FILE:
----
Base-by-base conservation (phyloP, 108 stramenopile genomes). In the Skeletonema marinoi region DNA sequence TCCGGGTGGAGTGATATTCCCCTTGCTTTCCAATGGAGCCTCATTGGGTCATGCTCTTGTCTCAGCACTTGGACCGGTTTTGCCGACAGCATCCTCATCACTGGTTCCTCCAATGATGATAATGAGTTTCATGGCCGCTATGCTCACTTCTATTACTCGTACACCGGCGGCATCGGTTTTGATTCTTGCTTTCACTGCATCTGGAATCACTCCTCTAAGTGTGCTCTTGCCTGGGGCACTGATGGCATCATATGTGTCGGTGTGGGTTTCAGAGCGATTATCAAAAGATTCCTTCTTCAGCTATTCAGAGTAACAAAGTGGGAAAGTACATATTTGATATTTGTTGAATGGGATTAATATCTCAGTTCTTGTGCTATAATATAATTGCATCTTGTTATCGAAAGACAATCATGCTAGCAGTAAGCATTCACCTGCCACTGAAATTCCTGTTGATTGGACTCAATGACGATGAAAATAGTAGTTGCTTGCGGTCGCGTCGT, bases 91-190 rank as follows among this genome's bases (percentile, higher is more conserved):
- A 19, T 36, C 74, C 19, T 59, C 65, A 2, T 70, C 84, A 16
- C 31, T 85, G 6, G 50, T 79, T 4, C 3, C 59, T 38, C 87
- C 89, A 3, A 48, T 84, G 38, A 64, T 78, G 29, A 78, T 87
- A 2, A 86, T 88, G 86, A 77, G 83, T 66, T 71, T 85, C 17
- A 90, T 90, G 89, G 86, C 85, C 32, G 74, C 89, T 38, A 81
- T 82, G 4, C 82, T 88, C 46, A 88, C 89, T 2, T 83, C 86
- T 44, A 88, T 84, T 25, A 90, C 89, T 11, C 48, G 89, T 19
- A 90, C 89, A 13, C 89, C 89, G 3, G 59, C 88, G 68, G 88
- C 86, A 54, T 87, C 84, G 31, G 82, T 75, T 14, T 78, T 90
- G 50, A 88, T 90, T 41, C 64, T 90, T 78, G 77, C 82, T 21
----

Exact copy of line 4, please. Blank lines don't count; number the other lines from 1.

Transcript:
- C 89, A 3, A 48, T 84, G 38, A 64, T 78, G 29, A 78, T 87